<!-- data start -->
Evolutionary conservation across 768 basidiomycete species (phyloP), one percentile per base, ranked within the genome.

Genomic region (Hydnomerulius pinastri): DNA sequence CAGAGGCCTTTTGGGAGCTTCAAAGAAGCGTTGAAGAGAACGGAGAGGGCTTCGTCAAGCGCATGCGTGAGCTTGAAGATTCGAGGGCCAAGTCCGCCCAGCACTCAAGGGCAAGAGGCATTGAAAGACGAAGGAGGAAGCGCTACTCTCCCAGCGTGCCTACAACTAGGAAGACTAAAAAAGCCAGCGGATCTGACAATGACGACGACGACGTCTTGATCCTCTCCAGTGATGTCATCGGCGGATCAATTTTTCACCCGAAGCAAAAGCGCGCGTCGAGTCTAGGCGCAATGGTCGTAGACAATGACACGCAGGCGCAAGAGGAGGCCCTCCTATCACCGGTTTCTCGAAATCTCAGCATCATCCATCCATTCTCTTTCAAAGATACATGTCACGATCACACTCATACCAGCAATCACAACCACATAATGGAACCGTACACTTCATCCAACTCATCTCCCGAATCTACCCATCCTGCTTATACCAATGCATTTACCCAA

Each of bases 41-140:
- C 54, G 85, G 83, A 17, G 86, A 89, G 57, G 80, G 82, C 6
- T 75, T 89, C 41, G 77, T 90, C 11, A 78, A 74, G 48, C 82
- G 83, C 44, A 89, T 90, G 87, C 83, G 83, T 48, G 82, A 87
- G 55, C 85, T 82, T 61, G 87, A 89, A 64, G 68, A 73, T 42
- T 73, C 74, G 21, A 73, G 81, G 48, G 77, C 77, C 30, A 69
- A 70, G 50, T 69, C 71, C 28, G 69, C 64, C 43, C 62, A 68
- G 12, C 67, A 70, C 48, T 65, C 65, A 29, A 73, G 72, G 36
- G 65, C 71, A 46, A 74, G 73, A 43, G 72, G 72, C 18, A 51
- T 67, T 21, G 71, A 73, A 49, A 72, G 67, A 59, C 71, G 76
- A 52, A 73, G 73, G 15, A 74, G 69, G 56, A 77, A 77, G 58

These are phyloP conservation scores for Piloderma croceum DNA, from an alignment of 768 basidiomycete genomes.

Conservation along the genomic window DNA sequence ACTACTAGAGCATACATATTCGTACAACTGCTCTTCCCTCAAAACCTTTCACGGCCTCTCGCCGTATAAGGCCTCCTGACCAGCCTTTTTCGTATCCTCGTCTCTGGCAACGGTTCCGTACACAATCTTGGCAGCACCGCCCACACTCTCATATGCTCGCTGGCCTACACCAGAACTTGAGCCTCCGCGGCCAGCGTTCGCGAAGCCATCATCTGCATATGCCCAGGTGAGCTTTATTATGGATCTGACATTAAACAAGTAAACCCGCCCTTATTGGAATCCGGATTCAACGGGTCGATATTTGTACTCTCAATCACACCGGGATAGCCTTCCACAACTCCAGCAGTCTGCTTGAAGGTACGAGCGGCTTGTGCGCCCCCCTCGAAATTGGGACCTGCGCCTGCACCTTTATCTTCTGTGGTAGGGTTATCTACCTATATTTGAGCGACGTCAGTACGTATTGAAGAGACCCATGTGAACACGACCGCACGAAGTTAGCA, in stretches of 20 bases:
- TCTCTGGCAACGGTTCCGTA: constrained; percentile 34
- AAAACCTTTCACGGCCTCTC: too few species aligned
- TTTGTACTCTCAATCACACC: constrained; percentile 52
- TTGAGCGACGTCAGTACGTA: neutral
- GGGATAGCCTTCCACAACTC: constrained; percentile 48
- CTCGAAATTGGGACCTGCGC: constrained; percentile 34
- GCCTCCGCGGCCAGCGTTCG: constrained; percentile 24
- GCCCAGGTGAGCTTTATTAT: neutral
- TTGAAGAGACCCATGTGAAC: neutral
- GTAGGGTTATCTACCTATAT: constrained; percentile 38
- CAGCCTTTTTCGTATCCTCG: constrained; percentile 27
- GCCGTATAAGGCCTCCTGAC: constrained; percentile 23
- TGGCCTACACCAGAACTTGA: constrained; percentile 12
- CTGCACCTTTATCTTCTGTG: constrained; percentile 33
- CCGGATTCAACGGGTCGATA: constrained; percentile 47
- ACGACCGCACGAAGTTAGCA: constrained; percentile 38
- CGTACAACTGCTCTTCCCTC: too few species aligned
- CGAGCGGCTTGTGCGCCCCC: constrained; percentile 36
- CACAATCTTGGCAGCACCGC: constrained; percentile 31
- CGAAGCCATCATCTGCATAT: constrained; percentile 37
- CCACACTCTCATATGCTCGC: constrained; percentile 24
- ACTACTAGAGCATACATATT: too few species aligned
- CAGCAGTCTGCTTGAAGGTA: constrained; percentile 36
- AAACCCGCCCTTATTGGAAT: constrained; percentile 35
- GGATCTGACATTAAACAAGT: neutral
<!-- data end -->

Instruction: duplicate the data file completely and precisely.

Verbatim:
Evolutionary conservation across 768 basidiomycete species (phyloP), one percentile per base, ranked within the genome.

Genomic region (Hydnomerulius pinastri): DNA sequence CAGAGGCCTTTTGGGAGCTTCAAAGAAGCGTTGAAGAGAACGGAGAGGGCTTCGTCAAGCGCATGCGTGAGCTTGAAGATTCGAGGGCCAAGTCCGCCCAGCACTCAAGGGCAAGAGGCATTGAAAGACGAAGGAGGAAGCGCTACTCTCCCAGCGTGCCTACAACTAGGAAGACTAAAAAAGCCAGCGGATCTGACAATGACGACGACGACGTCTTGATCCTCTCCAGTGATGTCATCGGCGGATCAATTTTTCACCCGAAGCAAAAGCGCGCGTCGAGTCTAGGCGCAATGGTCGTAGACAATGACACGCAGGCGCAAGAGGAGGCCCTCCTATCACCGGTTTCTCGAAATCTCAGCATCATCCATCCATTCTCTTTCAAAGATACATGTCACGATCACACTCATACCAGCAATCACAACCACATAATGGAACCGTACACTTCATCCAACTCATCTCCCGAATCTACCCATCCTGCTTATACCAATGCATTTACCCAA

Each of bases 41-140:
- C 54, G 85, G 83, A 17, G 86, A 89, G 57, G 80, G 82, C 6
- T 75, T 89, C 41, G 77, T 90, C 11, A 78, A 74, G 48, C 82
- G 83, C 44, A 89, T 90, G 87, C 83, G 83, T 48, G 82, A 87
- G 55, C 85, T 82, T 61, G 87, A 89, A 64, G 68, A 73, T 42
- T 73, C 74, G 21, A 73, G 81, G 48, G 77, C 77, C 30, A 69
- A 70, G 50, T 69, C 71, C 28, G 69, C 64, C 43, C 62, A 68
- G 12, C 67, A 70, C 48, T 65, C 65, A 29, A 73, G 72, G 36
- G 65, C 71, A 46, A 74, G 73, A 43, G 72, G 72, C 18, A 51
- T 67, T 21, G 71, A 73, A 49, A 72, G 67, A 59, C 71, G 76
- A 52, A 73, G 73, G 15, A 74, G 69, G 56, A 77, A 77, G 58

These are phyloP conservation scores for Piloderma croceum DNA, from an alignment of 768 basidiomycete genomes.

Conservation along the genomic window DNA sequence ACTACTAGAGCATACATATTCGTACAACTGCTCTTCCCTCAAAACCTTTCACGGCCTCTCGCCGTATAAGGCCTCCTGACCAGCCTTTTTCGTATCCTCGTCTCTGGCAACGGTTCCGTACACAATCTTGGCAGCACCGCCCACACTCTCATATGCTCGCTGGCCTACACCAGAACTTGAGCCTCCGCGGCCAGCGTTCGCGAAGCCATCATCTGCATATGCCCAGGTGAGCTTTATTATGGATCTGACATTAAACAAGTAAACCCGCCCTTATTGGAATCCGGATTCAACGGGTCGATATTTGTACTCTCAATCACACCGGGATAGCCTTCCACAACTCCAGCAGTCTGCTTGAAGGTACGAGCGGCTTGTGCGCCCCCCTCGAAATTGGGACCTGCGCCTGCACCTTTATCTTCTGTGGTAGGGTTATCTACCTATATTTGAGCGACGTCAGTACGTATTGAAGAGACCCATGTGAACACGACCGCACGAAGTTAGCA, in stretches of 20 bases:
- TCTCTGGCAACGGTTCCGTA: constrained; percentile 34
- AAAACCTTTCACGGCCTCTC: too few species aligned
- TTTGTACTCTCAATCACACC: constrained; percentile 52
- TTGAGCGACGTCAGTACGTA: neutral
- GGGATAGCCTTCCACAACTC: constrained; percentile 48
- CTCGAAATTGGGACCTGCGC: constrained; percentile 34
- GCCTCCGCGGCCAGCGTTCG: constrained; percentile 24
- GCCCAGGTGAGCTTTATTAT: neutral
- TTGAAGAGACCCATGTGAAC: neutral
- GTAGGGTTATCTACCTATAT: constrained; percentile 38
- CAGCCTTTTTCGTATCCTCG: constrained; percentile 27
- GCCGTATAAGGCCTCCTGAC: constrained; percentile 23
- TGGCCTACACCAGAACTTGA: constrained; percentile 12
- CTGCACCTTTATCTTCTGTG: constrained; percentile 33
- CCGGATTCAACGGGTCGATA: constrained; percentile 47
- ACGACCGCACGAAGTTAGCA: constrained; percentile 38
- CGTACAACTGCTCTTCCCTC: too few species aligned
- CGAGCGGCTTGTGCGCCCCC: constrained; percentile 36
- CACAATCTTGGCAGCACCGC: constrained; percentile 31
- CGAAGCCATCATCTGCATAT: constrained; percentile 37
- CCACACTCTCATATGCTCGC: constrained; percentile 24
- ACTACTAGAGCATACATATT: too few species aligned
- CAGCAGTCTGCTTGAAGGTA: constrained; percentile 36
- AAACCCGCCCTTATTGGAAT: constrained; percentile 35
- GGATCTGACATTAAACAAGT: neutral